Tune-up your overworked ovaries
Imagine, your job is to coordinate and put up a big corporate event every month, 12 months in a row. No breaks, no holidays, no sick days, no vacation days. Even worse, you have no assistance, no team to rely on, and you have been doing it for at least 30-long years. Talk about burnout!

This is what your ovaries do their entire lives. Every single month, your ovaries orchestrate a big event no matter what new challenges and variable situations they face on a daily basis, and that big event is ovulation. It’s inevitable that by perimenopause, the ovaries are tiring out. They are still active, but more prone to hiccups and mistakes. Their egg-release schedule may be less predictable, and their production of estrogen and progesterone may be less precise and unsynchronized. The overworked ovaries are the reasons for irregular cycles, spotting, cyst formations, heavy bleeding, migraines, hotflashes, etc.

The lifetime of ovaries can be extended
Given our busy and high-strung lifestyle, if not tended to, the overworked ovaries could senesce quickly and retire early, resulting in early menopause. Unsupported overworked ovaries equate to silent aging. For a premenopausal and perimenopausal woman, the health of her ovaries is the determinant of her health and vitality. If we are able to support to the ovaries and nourish its environment (the body), we would be able to slow down aging, not just on the internal level, but also the superficial level because we know that a perfectly choreographed waltz between estrogen and progesterone, which are largely made by the ovaries, is the reason for skin-elasticity, mental sharpness, stress-resilience, easily manageable weight, and lower chance of hormone-sensitive pathologies and cancers.

Initial signs of overworked ovaries in premenopausal and perimenopausal women

  1. Changes in menstrual bleeding
    If you notice that the amount of your menstrual bleeding alternates between light and heavy from one month to the next, chances are that your ovaries are not producing progesterone consistently. Progesterone is required to mitigate the growth of the endometrium (the tissue that later sheds when you get your period), making sure that it doesn’t overgrow. When there’s not enough progesterone in a cycle or that the progesterone was produced too late, your endometrium ends up growing thicker than it should be, giving you a picture of estrogen dominance. Then, when you get your period at the end of that cycle, it would be heavier because there’s more endometrium tissue to be shed. The cause of progesterone deficiency is attributable to overworked ovaries.
    As well, if you are spotting before period, meaning that you get some brown spots on your underwear, but there’s no sign of period flowing, it’s a tell-tale sign that progesterone level isn’t stable and cannot hold the endometrium intact. As a result, some of the endometrium tissue slides off, showing up as menstrual spotting. Again, same as above, inability to keep the endometrium intact due to unstable progesterone level is a sign of ovarian fatigue.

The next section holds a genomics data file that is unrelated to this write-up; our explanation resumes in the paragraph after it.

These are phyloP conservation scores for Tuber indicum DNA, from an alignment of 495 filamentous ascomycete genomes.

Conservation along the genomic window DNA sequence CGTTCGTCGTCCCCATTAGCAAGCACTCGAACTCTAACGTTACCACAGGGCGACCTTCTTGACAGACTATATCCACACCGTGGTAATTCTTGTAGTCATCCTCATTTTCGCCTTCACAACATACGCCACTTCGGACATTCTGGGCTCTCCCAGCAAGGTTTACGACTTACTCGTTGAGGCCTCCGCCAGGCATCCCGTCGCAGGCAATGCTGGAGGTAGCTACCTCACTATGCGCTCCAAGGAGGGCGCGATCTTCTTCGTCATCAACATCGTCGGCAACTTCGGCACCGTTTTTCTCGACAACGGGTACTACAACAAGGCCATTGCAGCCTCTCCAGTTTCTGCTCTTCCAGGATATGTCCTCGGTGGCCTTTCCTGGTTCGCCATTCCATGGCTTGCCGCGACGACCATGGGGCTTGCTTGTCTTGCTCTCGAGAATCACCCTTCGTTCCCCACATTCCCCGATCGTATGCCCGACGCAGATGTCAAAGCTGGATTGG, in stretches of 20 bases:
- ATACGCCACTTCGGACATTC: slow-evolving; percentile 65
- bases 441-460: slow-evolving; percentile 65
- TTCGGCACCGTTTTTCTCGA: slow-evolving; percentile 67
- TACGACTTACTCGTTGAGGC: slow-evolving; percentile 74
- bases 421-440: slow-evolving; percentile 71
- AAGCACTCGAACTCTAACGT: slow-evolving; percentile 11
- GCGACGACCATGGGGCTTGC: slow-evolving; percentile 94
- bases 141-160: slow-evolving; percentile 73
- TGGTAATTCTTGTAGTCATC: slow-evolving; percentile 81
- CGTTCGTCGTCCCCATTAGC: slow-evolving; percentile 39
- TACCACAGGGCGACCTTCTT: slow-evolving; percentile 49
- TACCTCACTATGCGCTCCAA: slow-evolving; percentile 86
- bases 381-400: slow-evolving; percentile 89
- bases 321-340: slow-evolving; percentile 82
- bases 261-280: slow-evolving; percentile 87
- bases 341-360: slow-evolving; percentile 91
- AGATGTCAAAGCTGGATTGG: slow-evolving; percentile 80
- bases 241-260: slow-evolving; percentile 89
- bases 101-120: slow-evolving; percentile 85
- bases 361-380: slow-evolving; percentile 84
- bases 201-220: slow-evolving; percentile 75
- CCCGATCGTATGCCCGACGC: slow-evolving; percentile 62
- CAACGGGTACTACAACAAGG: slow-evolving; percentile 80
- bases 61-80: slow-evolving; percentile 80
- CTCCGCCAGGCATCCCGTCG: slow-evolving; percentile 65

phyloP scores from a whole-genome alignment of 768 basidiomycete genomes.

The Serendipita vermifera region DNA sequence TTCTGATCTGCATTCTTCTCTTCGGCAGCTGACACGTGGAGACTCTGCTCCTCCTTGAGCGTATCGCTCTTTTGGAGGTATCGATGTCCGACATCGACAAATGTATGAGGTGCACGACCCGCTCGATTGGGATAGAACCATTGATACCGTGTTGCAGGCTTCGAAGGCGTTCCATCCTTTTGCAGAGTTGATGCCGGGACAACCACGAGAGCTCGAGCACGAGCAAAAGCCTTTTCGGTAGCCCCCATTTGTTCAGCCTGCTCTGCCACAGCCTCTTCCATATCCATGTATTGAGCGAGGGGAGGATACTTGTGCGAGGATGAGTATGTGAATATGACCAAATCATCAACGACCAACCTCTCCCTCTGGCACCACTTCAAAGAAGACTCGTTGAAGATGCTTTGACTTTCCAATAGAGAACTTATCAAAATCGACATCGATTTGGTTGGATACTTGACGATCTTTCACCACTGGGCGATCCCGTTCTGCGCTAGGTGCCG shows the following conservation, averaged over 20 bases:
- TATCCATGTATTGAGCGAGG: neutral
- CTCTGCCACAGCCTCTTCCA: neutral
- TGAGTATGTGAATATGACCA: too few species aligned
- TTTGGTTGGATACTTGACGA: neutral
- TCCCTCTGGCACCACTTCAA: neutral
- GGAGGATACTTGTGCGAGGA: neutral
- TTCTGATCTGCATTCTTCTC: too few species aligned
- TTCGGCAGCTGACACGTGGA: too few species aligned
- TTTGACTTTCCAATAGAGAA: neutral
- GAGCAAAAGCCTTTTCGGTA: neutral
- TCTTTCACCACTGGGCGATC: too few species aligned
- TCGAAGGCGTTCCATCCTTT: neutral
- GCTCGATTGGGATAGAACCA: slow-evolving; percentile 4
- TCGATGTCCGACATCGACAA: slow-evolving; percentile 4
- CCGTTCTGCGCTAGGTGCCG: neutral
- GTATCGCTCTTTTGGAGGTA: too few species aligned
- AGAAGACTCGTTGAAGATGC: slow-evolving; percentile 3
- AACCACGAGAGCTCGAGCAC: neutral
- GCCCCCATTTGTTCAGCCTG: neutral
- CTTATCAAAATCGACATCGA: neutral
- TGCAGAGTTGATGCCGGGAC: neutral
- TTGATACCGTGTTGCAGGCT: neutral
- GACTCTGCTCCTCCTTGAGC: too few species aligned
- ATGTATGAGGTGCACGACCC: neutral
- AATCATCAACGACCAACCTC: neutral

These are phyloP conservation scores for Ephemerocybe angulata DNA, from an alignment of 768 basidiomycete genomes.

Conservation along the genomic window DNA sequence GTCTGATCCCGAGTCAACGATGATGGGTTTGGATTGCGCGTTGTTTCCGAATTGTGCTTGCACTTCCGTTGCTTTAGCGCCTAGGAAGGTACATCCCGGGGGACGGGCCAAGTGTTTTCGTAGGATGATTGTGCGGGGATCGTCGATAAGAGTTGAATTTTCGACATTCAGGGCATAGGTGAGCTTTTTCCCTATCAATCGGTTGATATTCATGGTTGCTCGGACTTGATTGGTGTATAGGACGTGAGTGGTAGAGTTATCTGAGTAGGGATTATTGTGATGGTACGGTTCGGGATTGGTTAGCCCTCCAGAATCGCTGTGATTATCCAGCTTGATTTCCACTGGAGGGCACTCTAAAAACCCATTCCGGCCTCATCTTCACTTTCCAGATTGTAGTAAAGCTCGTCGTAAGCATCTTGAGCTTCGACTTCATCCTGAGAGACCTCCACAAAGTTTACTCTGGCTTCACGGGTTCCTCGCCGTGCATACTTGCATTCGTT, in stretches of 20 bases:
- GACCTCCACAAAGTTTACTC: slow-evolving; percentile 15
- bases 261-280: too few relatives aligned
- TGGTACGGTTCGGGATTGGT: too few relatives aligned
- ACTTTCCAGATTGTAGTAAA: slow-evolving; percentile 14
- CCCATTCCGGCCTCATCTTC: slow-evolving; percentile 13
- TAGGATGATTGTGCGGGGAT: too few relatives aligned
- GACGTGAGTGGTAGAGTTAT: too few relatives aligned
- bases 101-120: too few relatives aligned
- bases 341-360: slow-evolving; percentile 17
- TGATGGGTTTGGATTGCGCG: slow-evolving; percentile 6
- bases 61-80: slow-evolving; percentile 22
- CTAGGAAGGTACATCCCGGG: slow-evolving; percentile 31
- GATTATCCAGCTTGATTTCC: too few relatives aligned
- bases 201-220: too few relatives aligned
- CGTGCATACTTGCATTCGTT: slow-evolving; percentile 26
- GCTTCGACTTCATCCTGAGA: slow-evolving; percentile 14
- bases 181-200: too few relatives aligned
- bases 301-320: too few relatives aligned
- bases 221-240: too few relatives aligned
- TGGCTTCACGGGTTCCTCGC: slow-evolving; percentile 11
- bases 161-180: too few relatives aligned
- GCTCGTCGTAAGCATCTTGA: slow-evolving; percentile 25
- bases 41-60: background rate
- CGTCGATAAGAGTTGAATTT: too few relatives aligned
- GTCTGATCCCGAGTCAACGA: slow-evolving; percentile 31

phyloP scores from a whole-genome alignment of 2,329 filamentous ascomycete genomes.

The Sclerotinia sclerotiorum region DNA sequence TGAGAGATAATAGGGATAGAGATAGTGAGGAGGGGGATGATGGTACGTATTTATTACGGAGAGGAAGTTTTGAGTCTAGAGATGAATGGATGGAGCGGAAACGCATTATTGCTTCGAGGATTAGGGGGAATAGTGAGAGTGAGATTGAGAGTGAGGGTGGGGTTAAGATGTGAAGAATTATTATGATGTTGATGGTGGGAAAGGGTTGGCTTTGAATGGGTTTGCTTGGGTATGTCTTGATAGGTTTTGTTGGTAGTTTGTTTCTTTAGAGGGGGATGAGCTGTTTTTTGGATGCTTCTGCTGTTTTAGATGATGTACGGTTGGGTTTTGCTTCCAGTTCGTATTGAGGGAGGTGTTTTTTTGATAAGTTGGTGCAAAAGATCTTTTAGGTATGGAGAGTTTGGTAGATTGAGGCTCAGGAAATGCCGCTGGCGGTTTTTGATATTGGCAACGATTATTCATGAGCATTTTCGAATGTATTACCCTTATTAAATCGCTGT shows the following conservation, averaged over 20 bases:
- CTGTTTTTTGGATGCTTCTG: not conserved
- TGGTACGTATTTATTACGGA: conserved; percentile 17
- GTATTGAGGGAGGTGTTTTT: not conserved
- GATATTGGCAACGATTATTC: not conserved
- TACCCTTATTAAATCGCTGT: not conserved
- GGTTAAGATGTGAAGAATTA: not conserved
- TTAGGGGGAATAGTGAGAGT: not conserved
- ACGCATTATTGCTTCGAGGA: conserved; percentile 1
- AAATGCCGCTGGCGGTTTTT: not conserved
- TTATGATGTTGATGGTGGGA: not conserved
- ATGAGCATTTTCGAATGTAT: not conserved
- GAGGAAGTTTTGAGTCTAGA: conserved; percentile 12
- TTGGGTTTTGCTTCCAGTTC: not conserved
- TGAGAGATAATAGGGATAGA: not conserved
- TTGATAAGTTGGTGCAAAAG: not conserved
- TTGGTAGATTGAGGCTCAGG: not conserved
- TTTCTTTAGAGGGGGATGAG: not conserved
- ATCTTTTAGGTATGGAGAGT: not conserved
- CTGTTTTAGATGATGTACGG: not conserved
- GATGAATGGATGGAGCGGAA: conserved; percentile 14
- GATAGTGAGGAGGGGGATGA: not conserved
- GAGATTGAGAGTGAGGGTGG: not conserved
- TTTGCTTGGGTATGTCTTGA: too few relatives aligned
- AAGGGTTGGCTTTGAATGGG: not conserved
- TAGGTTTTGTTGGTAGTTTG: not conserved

Quick nutraceutical solution: vitamin C 750mg/day (proven to raise progesterone based on a randomized, placebo trial).
    Quick lifestyle solutions: get together with good friends/family, volunteer, spend valuable time with partner, which helps to raise oxytocin and indirectly raise progesterone.
  2. Missed periods
    In general, women may start having anovulatory cycles starting 35. You might be able to relate. Your period normally comes at a regular interval, but there are times that it completely skips a cycle. Assuming that you’re not pregnant, missed periods means missed ovulation. When there’s no ovulation, there’s no progesterone. The endometrium keeps growing and it doesn’t slough off to give you that menstrual bleeding. The accidental absence of ovulation is a mistake made by your burnt-out ovaries.
    Quick herbal solution: Chasteberries (Vitex agnus-castus) tincture 1 tsp or capsule 500mg daily on empty stomach for 6 weeks. A study done by Stanford University had shown that the fertility rate is 3 times higher in women who took chasteberry for 6 months.
  3. Insomnia or difficulty getting good sleep
    Aside from being a complementary force of estrogen, progesterone can also act as a neurotransmitter. When adequate amount of progesterone enters neurons (nerve cells), it allies with GABA receptors to make us feel calmer and more relaxed.

As well, progesterone sits on the see-saw with cortisol (stress-hormone) on opposite ends. When stress level is high, cortisol is also high, rendering progesterone to be low. Cortisol is known to hog progesterone receptors, blocking progesterone from entering cells. So when your stress level is chronically high, that will deprive you of progesterone, making your ovaries to work even harder to produce more progesterone.

Quick nutraceutical solution: B complex 100mg/day.

Quick lifestyle solutions: switch to herbal tea over coffee, cut out wine/beer/spirits, mindfulness practice, reduce electronics use, avoid multi-tasking eg. shut off radio/podcast when driving, shut off TV when cooking, etc.

Questions? Email Dr. Kait at drkait@calgarymenopause.com

Stay tuned to upcoming blogs where I’ll be introducing advanced signs of burnt-out ovaries and ways to re-vive them!

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